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Fertiliwise is a mobile and IoT smartwatch App that tracks menstrual cycles & fertility, using physiological data collected from wearable sensors while providing educational content in a simple, informative way.

  • Final project: UX Design Course

  • Mobile App & IoT smartwatch

  • Duration: 3 months

  • Responsibilities: UX Design & Research

  • Tools: Axure, Figma, Google Forms, Excel


The Problem

Self Report

Most apps today rely on self-report, but according to research, 35% of women don't fully understand their menstrual cycles.

So.. relying on self-report for predictions about women's cycles and fertility days can be a bit problematic, Don't you think?

Secondary Problem

Wrong Technology

Using wrong technology like AI and machine learning requires that the woman will work a lot for the app, instead of the app working for her. Over time, cognitive workload, frustration, and user churn are expected.

Moreover, these technologies don’t consider the differences between women and their cycles.

The Challenges

Self Report
Workload &
Educating through an informative & simple interface

Market Research

The research focused on two aspects:​​

1. Data for fertility and menstrual cycle tracking. Researchers found that wearable sensors can predict the fertile window and other physiological changes in women's cycles. These sensors track symptoms such as body temperature, HRV, resting pulse rate, skin perfusion, and more.*


2. Competitive Analysis - Apps/IoT devices:


From left to right: Clue, Flo, Glow, Ava, Daysy, Breath. ilo

Main Pain Points

  • Inaccuracy: The app relies on self-reporting, which can be inaccurate.

  • Tiring: The user has to constantly input data for the app to learn, which can be tiring.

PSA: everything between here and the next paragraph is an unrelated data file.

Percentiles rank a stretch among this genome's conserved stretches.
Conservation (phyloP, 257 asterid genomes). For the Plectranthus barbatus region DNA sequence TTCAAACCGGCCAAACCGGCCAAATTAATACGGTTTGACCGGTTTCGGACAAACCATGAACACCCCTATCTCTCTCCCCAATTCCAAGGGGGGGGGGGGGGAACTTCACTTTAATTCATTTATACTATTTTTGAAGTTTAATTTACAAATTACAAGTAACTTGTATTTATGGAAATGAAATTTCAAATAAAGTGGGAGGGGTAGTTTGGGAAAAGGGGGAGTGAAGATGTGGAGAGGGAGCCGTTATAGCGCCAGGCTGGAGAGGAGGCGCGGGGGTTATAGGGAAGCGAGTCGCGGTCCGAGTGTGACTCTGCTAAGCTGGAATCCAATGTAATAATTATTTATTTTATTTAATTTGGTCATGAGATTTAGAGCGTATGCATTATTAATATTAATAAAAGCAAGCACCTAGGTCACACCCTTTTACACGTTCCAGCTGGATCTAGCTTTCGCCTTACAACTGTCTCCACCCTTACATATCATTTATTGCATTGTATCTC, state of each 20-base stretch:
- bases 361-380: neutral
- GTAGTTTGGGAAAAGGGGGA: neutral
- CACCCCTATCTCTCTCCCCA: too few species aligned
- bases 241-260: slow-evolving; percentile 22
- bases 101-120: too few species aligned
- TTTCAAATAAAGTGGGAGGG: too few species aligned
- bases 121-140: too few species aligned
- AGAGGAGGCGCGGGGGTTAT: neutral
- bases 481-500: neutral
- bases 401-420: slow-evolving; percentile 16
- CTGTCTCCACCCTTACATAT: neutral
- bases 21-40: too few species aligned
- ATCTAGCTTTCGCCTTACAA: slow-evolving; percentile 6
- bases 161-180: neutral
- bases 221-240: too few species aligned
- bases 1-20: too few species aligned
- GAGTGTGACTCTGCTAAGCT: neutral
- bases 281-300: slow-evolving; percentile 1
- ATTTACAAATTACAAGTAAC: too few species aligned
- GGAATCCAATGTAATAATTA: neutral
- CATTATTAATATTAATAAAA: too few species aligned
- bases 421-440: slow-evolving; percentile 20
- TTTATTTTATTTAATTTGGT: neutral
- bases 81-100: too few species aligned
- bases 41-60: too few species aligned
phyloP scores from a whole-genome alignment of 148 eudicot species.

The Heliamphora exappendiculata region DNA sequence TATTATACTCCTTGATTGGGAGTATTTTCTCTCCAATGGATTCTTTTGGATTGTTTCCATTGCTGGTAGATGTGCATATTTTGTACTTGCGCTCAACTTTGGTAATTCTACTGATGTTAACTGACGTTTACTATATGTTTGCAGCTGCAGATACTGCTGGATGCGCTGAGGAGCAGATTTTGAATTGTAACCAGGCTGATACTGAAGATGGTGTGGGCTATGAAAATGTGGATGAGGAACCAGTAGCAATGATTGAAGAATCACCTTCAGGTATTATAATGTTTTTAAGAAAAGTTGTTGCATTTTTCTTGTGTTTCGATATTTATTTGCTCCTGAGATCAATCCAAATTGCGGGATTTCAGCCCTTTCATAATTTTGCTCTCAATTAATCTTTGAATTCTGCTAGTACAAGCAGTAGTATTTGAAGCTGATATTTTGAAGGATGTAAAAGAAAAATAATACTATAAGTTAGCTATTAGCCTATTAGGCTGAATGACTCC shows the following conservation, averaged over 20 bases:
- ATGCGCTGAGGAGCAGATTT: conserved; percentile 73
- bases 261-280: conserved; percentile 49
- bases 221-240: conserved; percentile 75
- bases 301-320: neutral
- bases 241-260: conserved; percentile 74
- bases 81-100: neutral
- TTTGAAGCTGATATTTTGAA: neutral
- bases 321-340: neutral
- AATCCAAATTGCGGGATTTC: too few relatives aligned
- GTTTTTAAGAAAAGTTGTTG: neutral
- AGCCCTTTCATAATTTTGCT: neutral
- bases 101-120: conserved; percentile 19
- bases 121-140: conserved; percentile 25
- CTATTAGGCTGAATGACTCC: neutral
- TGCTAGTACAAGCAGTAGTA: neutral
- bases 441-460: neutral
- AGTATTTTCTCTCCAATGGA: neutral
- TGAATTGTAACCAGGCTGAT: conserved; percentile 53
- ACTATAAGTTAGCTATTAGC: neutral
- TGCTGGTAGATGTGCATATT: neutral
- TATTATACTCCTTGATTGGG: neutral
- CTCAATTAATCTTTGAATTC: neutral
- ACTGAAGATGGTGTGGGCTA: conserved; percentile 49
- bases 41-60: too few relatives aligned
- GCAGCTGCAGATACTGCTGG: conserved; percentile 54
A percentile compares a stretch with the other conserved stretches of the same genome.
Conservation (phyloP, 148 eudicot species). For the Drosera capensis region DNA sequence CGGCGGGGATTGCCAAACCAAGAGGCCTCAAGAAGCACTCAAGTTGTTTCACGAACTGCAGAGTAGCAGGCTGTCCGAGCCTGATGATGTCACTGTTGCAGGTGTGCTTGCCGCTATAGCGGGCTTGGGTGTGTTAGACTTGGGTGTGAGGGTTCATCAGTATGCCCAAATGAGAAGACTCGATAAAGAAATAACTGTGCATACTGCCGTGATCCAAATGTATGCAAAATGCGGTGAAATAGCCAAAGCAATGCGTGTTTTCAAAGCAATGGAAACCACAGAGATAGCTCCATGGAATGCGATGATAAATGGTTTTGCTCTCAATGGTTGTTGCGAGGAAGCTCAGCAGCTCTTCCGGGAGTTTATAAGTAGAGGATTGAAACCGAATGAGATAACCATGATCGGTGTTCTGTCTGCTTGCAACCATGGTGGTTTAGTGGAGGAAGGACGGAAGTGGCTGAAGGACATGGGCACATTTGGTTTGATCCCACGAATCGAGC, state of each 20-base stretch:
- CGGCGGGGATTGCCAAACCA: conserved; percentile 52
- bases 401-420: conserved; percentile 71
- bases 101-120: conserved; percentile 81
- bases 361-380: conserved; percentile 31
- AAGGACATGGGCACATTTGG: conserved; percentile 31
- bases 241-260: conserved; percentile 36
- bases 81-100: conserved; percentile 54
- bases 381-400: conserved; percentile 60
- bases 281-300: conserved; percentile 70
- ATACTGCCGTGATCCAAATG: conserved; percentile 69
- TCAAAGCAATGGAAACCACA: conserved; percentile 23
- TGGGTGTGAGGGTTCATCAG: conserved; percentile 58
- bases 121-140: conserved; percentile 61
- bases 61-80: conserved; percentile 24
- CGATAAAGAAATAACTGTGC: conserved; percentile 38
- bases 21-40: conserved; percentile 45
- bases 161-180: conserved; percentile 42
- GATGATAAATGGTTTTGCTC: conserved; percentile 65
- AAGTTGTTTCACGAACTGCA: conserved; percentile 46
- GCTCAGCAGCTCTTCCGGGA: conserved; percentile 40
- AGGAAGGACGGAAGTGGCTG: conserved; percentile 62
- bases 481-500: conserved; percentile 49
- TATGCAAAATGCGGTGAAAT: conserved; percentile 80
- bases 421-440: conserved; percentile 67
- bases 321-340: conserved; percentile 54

IoT's & Devices:
  • Strict and inflexible: The app requires daily input from the user, which can be restrictive.

  • Expansive and inaccessible in many regions worldwide.

User Research

My research consisted of surveys, interviews, and statistical analysis to gain a better understanding of women's experiences with their menstrual cycles. I wanted to understand how they track their cycles, what apps they use, and what frustrates them. The results were insightful and gave me valuable information that I could not have gotten any other way.

  • N=40, age range 22-34.

  • 2 semi-structured interviews were conducted.

  • 90% of the women didn’t have children.

Here are some of the questions I asked

20% of women did not know the average length of their menstrual cycle, and 6% did not know the average length of their menstruation.

Some mentioned they don't know the difference between them.

question 2 pie chart.png

The top three reasons to use birth control are to avoid pregnancy, prevent STDs, and for medical reasons

question 3.png

55% of the women in the study use apps/devices to track their cycles. 33% of them use it daily.

Why do you track your menstrual cycle?

“So I can better plan events and important things in my life when I feel at my best, and avoid others when I'm not at my best”.

Based on the research findings, I created persona 1#:


User Flow

user flow

Feeling that energy? Ovulation day is on its way! Don't forget to log symptoms (:

Information Architecture



My main goal was to give an immediate status of the user's current phase of her cycle, using graphics, colors, and verbal signs, once entering the app.



user flow.png
Group 5.png

Design problems considered in the process

1 / Lack of Knowledge

The Solution | Balancing between educating & informative content and between the 2# heuristic by Nielsen (match between the system and the real world), using day-to-day language over medical one (e.g. Body symptoms instead of physiological symptoms)

2 / Designing mini-screens

​The Solution | Using the 8# heuristic by Nielsen of minimalism & simplicity​ - 

  • Short interactions between the user and the interface

  • Prioritizing only must-have features to go into the smartwatch.


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